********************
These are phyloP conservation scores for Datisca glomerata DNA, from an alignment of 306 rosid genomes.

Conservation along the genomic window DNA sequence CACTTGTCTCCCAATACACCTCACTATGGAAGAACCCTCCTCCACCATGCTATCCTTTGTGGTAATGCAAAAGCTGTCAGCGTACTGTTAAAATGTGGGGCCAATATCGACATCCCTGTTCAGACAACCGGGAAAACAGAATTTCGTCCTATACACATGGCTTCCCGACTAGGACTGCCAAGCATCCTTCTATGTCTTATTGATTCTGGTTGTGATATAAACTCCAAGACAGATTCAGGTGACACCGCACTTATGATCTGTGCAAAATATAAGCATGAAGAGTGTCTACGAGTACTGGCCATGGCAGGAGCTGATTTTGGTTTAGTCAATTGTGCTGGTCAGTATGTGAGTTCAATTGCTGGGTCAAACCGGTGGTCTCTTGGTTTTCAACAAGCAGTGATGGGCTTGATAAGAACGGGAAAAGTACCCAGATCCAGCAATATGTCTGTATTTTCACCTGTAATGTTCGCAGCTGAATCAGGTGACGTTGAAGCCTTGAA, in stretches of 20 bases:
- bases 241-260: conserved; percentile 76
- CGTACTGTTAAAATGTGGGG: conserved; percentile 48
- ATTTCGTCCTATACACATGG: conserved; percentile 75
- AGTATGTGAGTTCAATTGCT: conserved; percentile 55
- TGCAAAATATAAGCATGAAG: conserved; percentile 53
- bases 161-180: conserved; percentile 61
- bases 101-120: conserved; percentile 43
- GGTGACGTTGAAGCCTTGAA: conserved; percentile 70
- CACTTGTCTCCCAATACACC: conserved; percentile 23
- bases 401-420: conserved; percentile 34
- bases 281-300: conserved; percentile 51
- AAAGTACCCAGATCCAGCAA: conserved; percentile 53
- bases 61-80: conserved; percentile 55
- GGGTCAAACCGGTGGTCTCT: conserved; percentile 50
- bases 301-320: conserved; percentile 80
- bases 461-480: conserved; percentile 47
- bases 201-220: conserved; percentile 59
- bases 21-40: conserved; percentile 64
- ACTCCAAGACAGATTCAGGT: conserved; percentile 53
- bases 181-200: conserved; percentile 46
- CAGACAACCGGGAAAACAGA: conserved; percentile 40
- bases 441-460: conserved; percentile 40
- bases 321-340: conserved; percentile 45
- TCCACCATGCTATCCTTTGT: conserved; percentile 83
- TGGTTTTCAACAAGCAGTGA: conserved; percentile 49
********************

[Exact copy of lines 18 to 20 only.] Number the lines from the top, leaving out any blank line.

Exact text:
- bases 461-480: conserved; percentile 47
- bases 201-220: conserved; percentile 59
- bases 21-40: conserved; percentile 64